“Of course it works! That’s why it must be stopped!”
Michael Mallinger, writing in The National Review, says that, after years of bullying, Greenpeace is now on the defensive. A taste of his critique of the organization:
Greenpeace poses as a group interested in promoting better ecology based on scientific analysis. But its real mission, as American University professor Paul Wapner explains in his book Environmental Activism and World Civic Politics, is ‘to manipulate values, norms, and modes of discourse; it seeks to alter people’s conceptions of reality.’ In other words, it tries to change culture as well as behavior.
Nowhere is this more evident than in its campaign against biotechnology. The environmentalist group has called for a global ban on the use of biotech crops, while in the same breath acknowledging their potential value. This, combined with the group’s frequent vandalism of biotechnology field-testing facilities, betrays a blatant disregard for scientific analysis of the issue.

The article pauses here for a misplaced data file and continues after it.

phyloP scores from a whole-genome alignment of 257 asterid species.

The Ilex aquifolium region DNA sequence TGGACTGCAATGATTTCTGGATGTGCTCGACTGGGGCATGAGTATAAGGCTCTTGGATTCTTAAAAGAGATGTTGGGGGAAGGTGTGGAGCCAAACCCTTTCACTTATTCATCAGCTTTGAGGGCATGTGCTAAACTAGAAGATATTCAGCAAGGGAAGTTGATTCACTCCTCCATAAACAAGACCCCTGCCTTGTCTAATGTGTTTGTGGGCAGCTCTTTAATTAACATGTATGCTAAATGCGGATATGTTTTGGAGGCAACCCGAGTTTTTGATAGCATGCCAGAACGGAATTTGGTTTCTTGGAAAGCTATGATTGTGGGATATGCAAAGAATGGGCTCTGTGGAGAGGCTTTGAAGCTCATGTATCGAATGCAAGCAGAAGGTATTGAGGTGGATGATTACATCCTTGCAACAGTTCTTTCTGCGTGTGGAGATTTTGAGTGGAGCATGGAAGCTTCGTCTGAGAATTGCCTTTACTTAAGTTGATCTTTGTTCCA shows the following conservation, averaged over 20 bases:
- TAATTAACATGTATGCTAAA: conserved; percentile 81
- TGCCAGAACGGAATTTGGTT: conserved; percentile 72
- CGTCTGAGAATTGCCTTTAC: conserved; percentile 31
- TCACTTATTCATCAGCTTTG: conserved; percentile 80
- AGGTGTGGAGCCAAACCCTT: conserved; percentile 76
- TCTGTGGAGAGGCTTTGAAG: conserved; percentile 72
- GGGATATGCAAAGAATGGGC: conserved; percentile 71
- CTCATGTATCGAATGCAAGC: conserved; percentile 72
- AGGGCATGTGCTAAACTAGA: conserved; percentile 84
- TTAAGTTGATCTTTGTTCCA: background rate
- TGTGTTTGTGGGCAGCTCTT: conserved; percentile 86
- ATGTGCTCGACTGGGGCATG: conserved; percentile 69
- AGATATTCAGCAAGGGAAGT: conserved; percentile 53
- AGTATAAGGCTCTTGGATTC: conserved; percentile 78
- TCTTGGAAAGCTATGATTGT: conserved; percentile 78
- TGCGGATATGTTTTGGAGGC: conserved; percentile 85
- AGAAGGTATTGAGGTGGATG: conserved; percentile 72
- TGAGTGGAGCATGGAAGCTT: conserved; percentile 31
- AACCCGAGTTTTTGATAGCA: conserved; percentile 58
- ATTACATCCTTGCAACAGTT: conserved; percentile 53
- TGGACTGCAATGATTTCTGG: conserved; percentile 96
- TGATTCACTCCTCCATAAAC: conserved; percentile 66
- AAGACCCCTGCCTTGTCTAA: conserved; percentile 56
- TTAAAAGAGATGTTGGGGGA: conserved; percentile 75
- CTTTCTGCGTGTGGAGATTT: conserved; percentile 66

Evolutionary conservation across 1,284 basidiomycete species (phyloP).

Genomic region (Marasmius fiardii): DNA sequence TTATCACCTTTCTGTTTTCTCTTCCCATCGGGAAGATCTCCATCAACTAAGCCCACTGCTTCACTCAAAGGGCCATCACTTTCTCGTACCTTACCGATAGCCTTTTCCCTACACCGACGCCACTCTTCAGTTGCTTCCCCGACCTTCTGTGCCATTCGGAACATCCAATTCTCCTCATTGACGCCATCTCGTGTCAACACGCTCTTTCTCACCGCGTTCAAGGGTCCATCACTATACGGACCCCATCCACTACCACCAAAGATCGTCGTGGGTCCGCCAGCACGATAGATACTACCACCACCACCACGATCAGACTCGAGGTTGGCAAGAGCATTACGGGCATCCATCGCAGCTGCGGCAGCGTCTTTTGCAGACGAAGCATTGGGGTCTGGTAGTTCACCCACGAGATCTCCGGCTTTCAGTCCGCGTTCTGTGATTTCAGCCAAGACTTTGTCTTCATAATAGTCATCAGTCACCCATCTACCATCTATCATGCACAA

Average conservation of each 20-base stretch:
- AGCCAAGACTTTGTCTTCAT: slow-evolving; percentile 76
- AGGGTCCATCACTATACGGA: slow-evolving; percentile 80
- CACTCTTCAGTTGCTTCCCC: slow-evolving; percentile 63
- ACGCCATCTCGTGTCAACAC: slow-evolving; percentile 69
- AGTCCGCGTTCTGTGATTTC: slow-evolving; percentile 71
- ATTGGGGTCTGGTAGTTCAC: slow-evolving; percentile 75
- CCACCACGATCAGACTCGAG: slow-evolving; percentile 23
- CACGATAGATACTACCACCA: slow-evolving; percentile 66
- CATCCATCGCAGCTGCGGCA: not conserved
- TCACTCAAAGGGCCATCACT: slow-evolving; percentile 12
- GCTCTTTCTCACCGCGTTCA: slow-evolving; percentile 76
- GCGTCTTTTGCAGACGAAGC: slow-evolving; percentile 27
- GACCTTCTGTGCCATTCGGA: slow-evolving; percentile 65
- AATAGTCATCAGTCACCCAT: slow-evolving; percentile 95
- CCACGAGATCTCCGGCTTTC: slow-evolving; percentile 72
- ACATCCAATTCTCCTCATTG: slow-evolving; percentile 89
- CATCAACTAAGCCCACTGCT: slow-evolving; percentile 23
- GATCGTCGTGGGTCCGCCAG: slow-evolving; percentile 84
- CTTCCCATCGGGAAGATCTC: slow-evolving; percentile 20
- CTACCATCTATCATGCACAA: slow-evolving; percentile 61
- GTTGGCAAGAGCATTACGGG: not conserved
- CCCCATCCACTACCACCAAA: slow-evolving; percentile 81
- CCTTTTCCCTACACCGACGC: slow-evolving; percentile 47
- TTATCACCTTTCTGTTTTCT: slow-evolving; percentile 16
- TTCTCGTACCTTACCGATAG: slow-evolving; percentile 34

Greenpeace persists in this stance despite the fact that many leading scientific bodies have endorsed the use of biotechnology to aid third-world countries. Ignoring these findings has cost Greenpeace some of its top scholars. Dr. William Plaxton, who teaches biochemistry at Queens University in Ontario, cited the group’s attacks on biotechnology as the primary reason for his departure last year. Similarly, Dr. Barry Palevitz, who teaches botany at the University of Georgia, scalded the group while departing in 1999, saying that ‘with certain environmental groups not-so-subtly catalyzing the antitechnology movement, much of the public is unaware that evidence that [biotech] foods are unsafe is so far nonexistent….’